Pancreatic cancer is a disease in which malignant (cancerous) cells form in the tissues of the pancreas. The pancreas is a gland located behind the stomach and in front of the spine. The pancreas produces digestive juices and hormones that regulate blood sugar. Cells called exocrine pancreas cells produce the digestive juices, while cells called endocrine pancreas cells produce the hormones. The majority of pancreatic cancers start in the exocrine cells.
Because the pancreas lies deep in the belly in front of the spine, pancreatic cancer often grows silently for months before it is discovered. Early symptoms and/or first signs can be absent or quite subtle. More easily identifiable symptoms develop once the tumor grows large enough to press on other nearby structures, such as nerves (which causes pain), the intestines (which affects appetite and causes nausea along with weight loss), or the bile ducts (which causes jaundice or a yellowing of the skin and can cause loss of appetite and itching). Symptoms in women rarely differ from those in men. Once the tumor sheds cancer cells into the blood and lymph systems and metastasizes, additional symptoms usually arise, depending on the location of the metastasis. Frequent sites of metastasis for pancreatic cancer include the liver, the lymph nodes, and the lining of the abdomen (called the peritoneum). Unfortunately, most pancreatic cancers are found after the cancer has grown or progressed beyond the pancreas or has metastasized to other places.
In general, the signs and symptoms of pancreatic cancer can be produced by exocrine or endocrine cancer cells. Exocrine pancreatic cancer signs and symptoms can include
pain in the abdomen or the back,
poor appetite and weight loss,
digestive problems (pale and/or greasy stools, nausea, and vomiting),
The signs and symptoms of endocrine pancreatic cancers are often related to the excess hormones that they produce and consequently to a variety of different symptoms. Such symptoms are related to the hormones and are as follows:
Insulinomas: Insulin-producing tumors that lower blood glucose levels can cause low blood sugars, weakness, confusion, coma, and even death.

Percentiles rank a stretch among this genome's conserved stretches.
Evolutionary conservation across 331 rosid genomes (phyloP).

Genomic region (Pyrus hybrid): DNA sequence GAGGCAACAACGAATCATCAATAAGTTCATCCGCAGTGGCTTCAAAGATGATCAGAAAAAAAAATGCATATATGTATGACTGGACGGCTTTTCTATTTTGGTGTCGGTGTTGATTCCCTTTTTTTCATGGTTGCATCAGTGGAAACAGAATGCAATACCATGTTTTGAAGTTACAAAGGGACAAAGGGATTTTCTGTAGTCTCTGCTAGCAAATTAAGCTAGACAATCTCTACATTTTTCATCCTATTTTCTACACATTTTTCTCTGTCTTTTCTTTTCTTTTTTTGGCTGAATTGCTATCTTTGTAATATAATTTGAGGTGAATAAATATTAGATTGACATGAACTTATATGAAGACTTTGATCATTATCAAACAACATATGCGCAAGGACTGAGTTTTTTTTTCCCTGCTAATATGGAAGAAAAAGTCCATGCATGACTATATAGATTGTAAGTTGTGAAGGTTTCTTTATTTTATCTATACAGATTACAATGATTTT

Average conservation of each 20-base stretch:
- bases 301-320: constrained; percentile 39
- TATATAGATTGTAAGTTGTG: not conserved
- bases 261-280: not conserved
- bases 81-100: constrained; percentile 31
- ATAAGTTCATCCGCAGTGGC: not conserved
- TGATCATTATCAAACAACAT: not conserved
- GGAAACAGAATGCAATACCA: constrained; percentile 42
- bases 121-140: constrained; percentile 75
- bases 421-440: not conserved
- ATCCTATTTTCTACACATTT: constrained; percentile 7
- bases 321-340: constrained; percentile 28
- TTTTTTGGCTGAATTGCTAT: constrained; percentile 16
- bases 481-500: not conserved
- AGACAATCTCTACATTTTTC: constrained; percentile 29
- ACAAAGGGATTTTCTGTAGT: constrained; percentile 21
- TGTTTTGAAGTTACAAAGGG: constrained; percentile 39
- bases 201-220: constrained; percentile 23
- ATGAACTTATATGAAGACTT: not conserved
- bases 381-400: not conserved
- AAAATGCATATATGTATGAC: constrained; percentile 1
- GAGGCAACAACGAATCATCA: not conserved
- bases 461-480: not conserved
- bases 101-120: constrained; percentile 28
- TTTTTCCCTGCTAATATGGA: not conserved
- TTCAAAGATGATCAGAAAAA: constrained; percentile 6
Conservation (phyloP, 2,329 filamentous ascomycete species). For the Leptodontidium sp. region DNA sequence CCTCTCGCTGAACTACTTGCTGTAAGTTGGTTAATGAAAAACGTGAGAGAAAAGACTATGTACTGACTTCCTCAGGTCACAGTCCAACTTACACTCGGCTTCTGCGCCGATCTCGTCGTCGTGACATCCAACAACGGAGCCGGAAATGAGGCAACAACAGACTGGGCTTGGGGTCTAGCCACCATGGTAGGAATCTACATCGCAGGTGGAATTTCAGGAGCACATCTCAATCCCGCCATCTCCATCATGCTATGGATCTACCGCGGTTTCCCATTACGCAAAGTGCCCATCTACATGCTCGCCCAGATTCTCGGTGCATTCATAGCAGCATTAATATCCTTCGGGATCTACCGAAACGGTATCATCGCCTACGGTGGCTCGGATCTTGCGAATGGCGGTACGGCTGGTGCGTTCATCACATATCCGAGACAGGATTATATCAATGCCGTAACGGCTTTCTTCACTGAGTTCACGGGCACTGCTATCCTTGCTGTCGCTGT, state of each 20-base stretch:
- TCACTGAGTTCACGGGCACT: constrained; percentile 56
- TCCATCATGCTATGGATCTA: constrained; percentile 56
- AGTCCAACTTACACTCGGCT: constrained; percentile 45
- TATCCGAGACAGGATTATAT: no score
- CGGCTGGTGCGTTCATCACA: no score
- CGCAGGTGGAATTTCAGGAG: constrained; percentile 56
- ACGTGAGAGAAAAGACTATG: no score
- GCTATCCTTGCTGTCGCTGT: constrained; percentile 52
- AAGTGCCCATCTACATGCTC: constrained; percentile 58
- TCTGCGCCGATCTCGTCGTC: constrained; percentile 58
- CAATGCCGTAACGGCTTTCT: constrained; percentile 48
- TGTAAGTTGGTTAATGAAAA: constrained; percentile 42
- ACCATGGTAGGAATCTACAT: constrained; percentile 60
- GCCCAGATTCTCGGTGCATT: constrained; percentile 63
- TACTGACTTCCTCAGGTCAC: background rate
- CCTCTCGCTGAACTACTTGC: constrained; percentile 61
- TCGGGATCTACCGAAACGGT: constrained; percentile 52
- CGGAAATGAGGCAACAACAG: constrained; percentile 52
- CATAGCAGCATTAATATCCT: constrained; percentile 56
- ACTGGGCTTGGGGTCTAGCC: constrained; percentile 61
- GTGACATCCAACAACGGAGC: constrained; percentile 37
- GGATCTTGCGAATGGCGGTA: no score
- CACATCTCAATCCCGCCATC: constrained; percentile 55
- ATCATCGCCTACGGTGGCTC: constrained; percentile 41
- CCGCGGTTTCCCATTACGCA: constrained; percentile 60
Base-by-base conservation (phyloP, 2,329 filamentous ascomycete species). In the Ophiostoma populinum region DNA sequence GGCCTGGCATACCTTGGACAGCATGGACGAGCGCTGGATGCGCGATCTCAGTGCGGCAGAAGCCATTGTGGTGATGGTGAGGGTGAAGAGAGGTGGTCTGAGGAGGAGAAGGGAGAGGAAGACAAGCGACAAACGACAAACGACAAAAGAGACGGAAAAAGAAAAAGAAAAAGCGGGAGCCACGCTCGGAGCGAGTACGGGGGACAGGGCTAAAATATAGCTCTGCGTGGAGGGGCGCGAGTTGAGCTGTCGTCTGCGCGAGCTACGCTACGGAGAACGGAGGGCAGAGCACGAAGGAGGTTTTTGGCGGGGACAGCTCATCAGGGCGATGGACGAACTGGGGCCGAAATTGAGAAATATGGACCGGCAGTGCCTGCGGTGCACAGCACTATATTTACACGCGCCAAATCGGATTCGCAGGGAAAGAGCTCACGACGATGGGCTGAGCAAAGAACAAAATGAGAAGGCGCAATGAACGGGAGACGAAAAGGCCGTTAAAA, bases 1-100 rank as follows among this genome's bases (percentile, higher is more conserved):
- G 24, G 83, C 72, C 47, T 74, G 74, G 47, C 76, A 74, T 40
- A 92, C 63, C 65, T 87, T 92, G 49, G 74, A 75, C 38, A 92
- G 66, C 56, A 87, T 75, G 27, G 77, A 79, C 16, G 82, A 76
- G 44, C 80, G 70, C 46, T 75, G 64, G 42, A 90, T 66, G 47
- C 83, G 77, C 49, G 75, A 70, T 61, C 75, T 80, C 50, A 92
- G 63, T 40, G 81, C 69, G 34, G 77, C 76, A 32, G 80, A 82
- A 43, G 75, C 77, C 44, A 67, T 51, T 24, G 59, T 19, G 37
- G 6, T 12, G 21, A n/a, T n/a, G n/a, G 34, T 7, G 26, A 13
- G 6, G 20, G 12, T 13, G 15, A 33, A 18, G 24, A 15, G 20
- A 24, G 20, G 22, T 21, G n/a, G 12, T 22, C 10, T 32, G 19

Glucagonomas: Glucagon-producing tumors can increase glucose levels and cause symptoms of diabetes (thirst, increased urination, diarrhea and skin changes, especially a characteristic rash termed necrolytic migratory erythema).
Gastrinomas: Gastrin-producing tumors trigger the stomach to produce too much acid, which leads to ulcers, black tarry stools, and anemia.
Somatostatinomas: Somatostatin-producing tumors result in other hormones being overregulated and producing symptoms of diabetes, diarrhea, belly pain, jaundice, and possibly other problems.
VIPomas: These tumors produce a substance called vasoactive intestinal peptide (VIP) that may cause severe watery diarrhea and digestive problems along with high blood glucose levels.
PPomas: These tumors produce pancreatic polypeptide (PP) that affects both endocrine and exocrine functions, resulting in abdominal pain, enlarged livers, and watery diarrhea.
Carcinoid tumors: These tumors make serotonin or its precursor, 5-HTP, and may cause the carcinoid syndrome with symptoms of flushing of the skin, diarrhea, wheezing, and a rapid heart rate that occurs episodically; eventually, a heart murmur, shortness of breath, and weakness develop due to damage to the heart valves.
Nonfunctioning neuroendocrine tumors don't make excess hormones but can grow large and spread out of the pancreas. Symptoms then can be like any of the endocrine pancreatic cancers described above.
Pancreatic cancer may go undetected until it's advanced. By the time symptoms occur, diagnosing pancreatic cancer is usually relatively straightforward. Unfortunately, a cure is rarely possible at that point.
(This section focuses on pancreatic adenocarcinoma, which account for more than 95% of pancreatic cancer. Other forms of pancreatic cancer are mentioned at the end.)